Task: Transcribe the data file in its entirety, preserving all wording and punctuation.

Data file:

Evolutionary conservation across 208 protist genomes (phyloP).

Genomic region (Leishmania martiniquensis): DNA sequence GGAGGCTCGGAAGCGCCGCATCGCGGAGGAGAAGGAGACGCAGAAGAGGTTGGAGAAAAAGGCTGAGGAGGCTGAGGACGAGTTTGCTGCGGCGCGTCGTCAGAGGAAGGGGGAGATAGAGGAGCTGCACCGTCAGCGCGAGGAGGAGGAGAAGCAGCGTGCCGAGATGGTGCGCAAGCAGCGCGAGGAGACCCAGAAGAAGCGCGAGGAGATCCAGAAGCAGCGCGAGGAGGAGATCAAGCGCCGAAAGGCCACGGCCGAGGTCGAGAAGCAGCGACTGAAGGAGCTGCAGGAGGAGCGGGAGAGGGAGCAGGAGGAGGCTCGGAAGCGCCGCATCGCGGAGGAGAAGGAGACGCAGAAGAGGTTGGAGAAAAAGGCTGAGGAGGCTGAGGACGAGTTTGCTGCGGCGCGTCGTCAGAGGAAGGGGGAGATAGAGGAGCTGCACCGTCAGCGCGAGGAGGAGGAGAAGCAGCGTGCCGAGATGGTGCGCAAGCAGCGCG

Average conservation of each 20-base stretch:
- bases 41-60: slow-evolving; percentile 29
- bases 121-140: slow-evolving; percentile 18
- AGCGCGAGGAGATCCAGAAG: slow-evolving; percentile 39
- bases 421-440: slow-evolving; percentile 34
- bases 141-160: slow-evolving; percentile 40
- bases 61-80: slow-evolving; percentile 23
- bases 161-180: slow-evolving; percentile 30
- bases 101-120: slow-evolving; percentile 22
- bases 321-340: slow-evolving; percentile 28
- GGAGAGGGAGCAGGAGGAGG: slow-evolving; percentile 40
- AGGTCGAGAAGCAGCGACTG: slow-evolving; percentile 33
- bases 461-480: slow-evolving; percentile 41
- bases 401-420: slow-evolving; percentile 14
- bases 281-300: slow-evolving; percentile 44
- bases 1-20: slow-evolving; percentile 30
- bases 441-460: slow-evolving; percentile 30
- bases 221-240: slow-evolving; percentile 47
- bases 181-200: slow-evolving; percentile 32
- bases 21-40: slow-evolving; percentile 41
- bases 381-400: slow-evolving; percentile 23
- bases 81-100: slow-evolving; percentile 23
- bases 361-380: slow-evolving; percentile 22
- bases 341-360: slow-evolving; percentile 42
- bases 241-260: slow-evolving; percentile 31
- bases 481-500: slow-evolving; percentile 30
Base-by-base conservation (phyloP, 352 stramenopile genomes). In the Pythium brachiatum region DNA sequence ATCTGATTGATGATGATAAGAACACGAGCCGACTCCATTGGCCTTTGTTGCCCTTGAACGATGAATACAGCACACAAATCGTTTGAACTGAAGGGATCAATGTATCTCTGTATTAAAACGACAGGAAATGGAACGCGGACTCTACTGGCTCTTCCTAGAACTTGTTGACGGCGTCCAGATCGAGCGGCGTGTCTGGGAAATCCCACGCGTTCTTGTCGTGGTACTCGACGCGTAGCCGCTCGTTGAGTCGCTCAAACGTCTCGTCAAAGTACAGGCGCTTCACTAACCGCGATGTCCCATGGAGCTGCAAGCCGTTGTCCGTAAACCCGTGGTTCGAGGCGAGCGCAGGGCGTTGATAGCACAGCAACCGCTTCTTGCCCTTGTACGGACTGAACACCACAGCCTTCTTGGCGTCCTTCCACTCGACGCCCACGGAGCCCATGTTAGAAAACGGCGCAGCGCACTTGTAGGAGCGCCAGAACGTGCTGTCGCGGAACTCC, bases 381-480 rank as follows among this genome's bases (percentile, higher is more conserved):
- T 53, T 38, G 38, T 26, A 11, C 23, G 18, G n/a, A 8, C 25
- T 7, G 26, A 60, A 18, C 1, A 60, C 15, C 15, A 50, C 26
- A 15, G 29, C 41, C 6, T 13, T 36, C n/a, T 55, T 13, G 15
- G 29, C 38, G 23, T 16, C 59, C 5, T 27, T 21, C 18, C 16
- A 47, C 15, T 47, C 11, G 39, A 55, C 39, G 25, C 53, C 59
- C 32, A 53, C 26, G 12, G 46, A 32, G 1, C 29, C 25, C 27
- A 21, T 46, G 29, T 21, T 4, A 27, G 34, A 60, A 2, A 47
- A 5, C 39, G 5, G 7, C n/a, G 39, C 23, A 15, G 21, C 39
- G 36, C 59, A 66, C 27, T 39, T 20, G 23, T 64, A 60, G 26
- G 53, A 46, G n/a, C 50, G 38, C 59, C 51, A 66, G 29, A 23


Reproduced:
Evolutionary conservation across 208 protist genomes (phyloP).

Genomic region (Leishmania martiniquensis): DNA sequence GGAGGCTCGGAAGCGCCGCATCGCGGAGGAGAAGGAGACGCAGAAGAGGTTGGAGAAAAAGGCTGAGGAGGCTGAGGACGAGTTTGCTGCGGCGCGTCGTCAGAGGAAGGGGGAGATAGAGGAGCTGCACCGTCAGCGCGAGGAGGAGGAGAAGCAGCGTGCCGAGATGGTGCGCAAGCAGCGCGAGGAGACCCAGAAGAAGCGCGAGGAGATCCAGAAGCAGCGCGAGGAGGAGATCAAGCGCCGAAAGGCCACGGCCGAGGTCGAGAAGCAGCGACTGAAGGAGCTGCAGGAGGAGCGGGAGAGGGAGCAGGAGGAGGCTCGGAAGCGCCGCATCGCGGAGGAGAAGGAGACGCAGAAGAGGTTGGAGAAAAAGGCTGAGGAGGCTGAGGACGAGTTTGCTGCGGCGCGTCGTCAGAGGAAGGGGGAGATAGAGGAGCTGCACCGTCAGCGCGAGGAGGAGGAGAAGCAGCGTGCCGAGATGGTGCGCAAGCAGCGCG

Average conservation of each 20-base stretch:
- bases 41-60: slow-evolving; percentile 29
- bases 121-140: slow-evolving; percentile 18
- AGCGCGAGGAGATCCAGAAG: slow-evolving; percentile 39
- bases 421-440: slow-evolving; percentile 34
- bases 141-160: slow-evolving; percentile 40
- bases 61-80: slow-evolving; percentile 23
- bases 161-180: slow-evolving; percentile 30
- bases 101-120: slow-evolving; percentile 22
- bases 321-340: slow-evolving; percentile 28
- GGAGAGGGAGCAGGAGGAGG: slow-evolving; percentile 40
- AGGTCGAGAAGCAGCGACTG: slow-evolving; percentile 33
- bases 461-480: slow-evolving; percentile 41
- bases 401-420: slow-evolving; percentile 14
- bases 281-300: slow-evolving; percentile 44
- bases 1-20: slow-evolving; percentile 30
- bases 441-460: slow-evolving; percentile 30
- bases 221-240: slow-evolving; percentile 47
- bases 181-200: slow-evolving; percentile 32
- bases 21-40: slow-evolving; percentile 41
- bases 381-400: slow-evolving; percentile 23
- bases 81-100: slow-evolving; percentile 23
- bases 361-380: slow-evolving; percentile 22
- bases 341-360: slow-evolving; percentile 42
- bases 241-260: slow-evolving; percentile 31
- bases 481-500: slow-evolving; percentile 30
Base-by-base conservation (phyloP, 352 stramenopile genomes). In the Pythium brachiatum region DNA sequence ATCTGATTGATGATGATAAGAACACGAGCCGACTCCATTGGCCTTTGTTGCCCTTGAACGATGAATACAGCACACAAATCGTTTGAACTGAAGGGATCAATGTATCTCTGTATTAAAACGACAGGAAATGGAACGCGGACTCTACTGGCTCTTCCTAGAACTTGTTGACGGCGTCCAGATCGAGCGGCGTGTCTGGGAAATCCCACGCGTTCTTGTCGTGGTACTCGACGCGTAGCCGCTCGTTGAGTCGCTCAAACGTCTCGTCAAAGTACAGGCGCTTCACTAACCGCGATGTCCCATGGAGCTGCAAGCCGTTGTCCGTAAACCCGTGGTTCGAGGCGAGCGCAGGGCGTTGATAGCACAGCAACCGCTTCTTGCCCTTGTACGGACTGAACACCACAGCCTTCTTGGCGTCCTTCCACTCGACGCCCACGGAGCCCATGTTAGAAAACGGCGCAGCGCACTTGTAGGAGCGCCAGAACGTGCTGTCGCGGAACTCC, bases 381-480 rank as follows among this genome's bases (percentile, higher is more conserved):
- T 53, T 38, G 38, T 26, A 11, C 23, G 18, G n/a, A 8, C 25
- T 7, G 26, A 60, A 18, C 1, A 60, C 15, C 15, A 50, C 26
- A 15, G 29, C 41, C 6, T 13, T 36, C n/a, T 55, T 13, G 15
- G 29, C 38, G 23, T 16, C 59, C 5, T 27, T 21, C 18, C 16
- A 47, C 15, T 47, C 11, G 39, A 55, C 39, G 25, C 53, C 59
- C 32, A 53, C 26, G 12, G 46, A 32, G 1, C 29, C 25, C 27
- A 21, T 46, G 29, T 21, T 4, A 27, G 34, A 60, A 2, A 47
- A 5, C 39, G 5, G 7, C n/a, G 39, C 23, A 15, G 21, C 39
- G 36, C 59, A 66, C 27, T 39, T 20, G 23, T 64, A 60, G 26
- G 53, A 46, G n/a, C 50, G 38, C 59, C 51, A 66, G 29, A 23